Snow Days and Insights on Immigration

In Global Issues, Immigration on March 22, 2010 at 2:19 am

Yes, I know this comes almost a month late, but this incident was one that particularly resonated with me. So I decided to write about

Immigration, aside from being a passionate government issue, is also a question of personal identity. Does being an Indian-American make you an Indian or American?


As you must know, the recent snow storm, nicknamed the Snowpocalypse, crippled almost all of the Eastern US for almost an entire week in February. The Federal government was closed for days, as officials as well as residents tried to shovel out of almost 20 inches of snow in Northern Virginia. As everyone else in the neighborhood, as the snow subsided, my father and I found ourselves outside, trying to dig out our car from the massive blocks of snow surrounding us. It was then that this event took place.

Right underneath our building, since we live in an apartment complex, lives a middle-aged man. We call him “Kory”–he usually gets called on to fix plumbing, electricity, and in this case, to help the complex shovel snow out. He had invited over his sons that day to help us out with shoveling. Since both families are from South India, we started talking, and Kory asked me where I was going to college (more on college acceptances in a newer blog coming up!) As I told him about my in-state priorities, he went ahead to recommend me to Virginia Commonwealth University and James Madison University in the state of Virginia. Popular universities, yet not ones I had applied to–I had applied to colleges like UVA, Virginia Tech, etc.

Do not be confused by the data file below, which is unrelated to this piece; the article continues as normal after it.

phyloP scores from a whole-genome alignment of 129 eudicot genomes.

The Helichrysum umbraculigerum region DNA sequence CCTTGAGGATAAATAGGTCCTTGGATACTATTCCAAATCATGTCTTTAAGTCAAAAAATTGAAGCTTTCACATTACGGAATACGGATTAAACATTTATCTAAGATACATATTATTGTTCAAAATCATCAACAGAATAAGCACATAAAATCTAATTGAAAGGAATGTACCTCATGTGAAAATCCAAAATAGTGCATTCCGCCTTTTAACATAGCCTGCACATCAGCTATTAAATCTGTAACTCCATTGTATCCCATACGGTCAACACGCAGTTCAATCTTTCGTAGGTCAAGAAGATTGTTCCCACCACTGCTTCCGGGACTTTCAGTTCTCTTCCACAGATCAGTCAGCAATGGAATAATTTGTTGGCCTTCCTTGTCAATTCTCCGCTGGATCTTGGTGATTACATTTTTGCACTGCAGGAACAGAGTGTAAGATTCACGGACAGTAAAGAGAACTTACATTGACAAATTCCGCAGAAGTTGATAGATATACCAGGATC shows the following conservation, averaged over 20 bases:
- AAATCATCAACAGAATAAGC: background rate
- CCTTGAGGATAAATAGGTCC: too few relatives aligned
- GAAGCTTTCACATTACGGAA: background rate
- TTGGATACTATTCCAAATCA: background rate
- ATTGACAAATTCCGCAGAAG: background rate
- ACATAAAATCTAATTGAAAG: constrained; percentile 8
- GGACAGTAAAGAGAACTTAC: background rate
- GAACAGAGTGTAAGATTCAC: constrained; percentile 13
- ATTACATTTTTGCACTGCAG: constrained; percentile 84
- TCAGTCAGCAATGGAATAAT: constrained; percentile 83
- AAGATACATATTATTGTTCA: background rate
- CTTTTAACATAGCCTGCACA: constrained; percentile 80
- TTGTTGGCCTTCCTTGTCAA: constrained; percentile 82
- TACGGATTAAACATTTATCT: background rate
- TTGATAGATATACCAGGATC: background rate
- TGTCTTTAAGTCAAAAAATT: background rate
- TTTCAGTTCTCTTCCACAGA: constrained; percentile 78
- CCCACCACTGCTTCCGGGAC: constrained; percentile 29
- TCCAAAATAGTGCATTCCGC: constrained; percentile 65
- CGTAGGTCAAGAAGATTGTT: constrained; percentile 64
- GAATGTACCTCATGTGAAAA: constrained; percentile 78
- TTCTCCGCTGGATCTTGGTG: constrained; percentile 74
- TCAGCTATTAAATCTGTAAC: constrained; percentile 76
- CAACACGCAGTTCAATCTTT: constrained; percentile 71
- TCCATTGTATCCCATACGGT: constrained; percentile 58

Now, my first reaction to this was complete indignance. After all, college admissions are a relatively private matter, and exchanging such information to strangers is considered strange. After replying politely to Kory, I waited till he left and asked my father what he was thinking. Yet, my father explained to me a much more broad and logical way of thinking about it.

Kory, an Indian immigrant, earns almost minimum wage, working full-time in USA. His plight is very much like many of the immigrants I have encountered around here, waiting for a job around U-Haul and 7-11 stores, the infamous butt of many jokes. But Kory has managed to raise an entire family on this wage,  sending his son to earn his MBA at VCU. Getting one’s child educated abroad is a dream come true in many countries around the world, including much of India and Latin America. Looking at things through his perspective, I would be just as proud a parent, and would recommend VCU to any and all parents I met. Another everyday reminder that one must look at situations from other peoples’ shoes before judging their opinions and personalities.

This anecdote draws me into the larger picture of immigration itself. America is famously known as the “melting pot“–we are currently composed of 75% Caucasians, 15.4% Hispanic/Latinos, 12.4% African Americans, 4.4% Asians, . But added to this diversity, we also see some relatively shocking statistics— almost 11.9 illegal immigrants, 7.7 illegal aliens employed in US jobs, and the total legal and illegal migrant population in the US is approaching 38 million–1/3rd of the entire US population! The consequences of such dense immigration is observable around the US, as far back as my own back yard.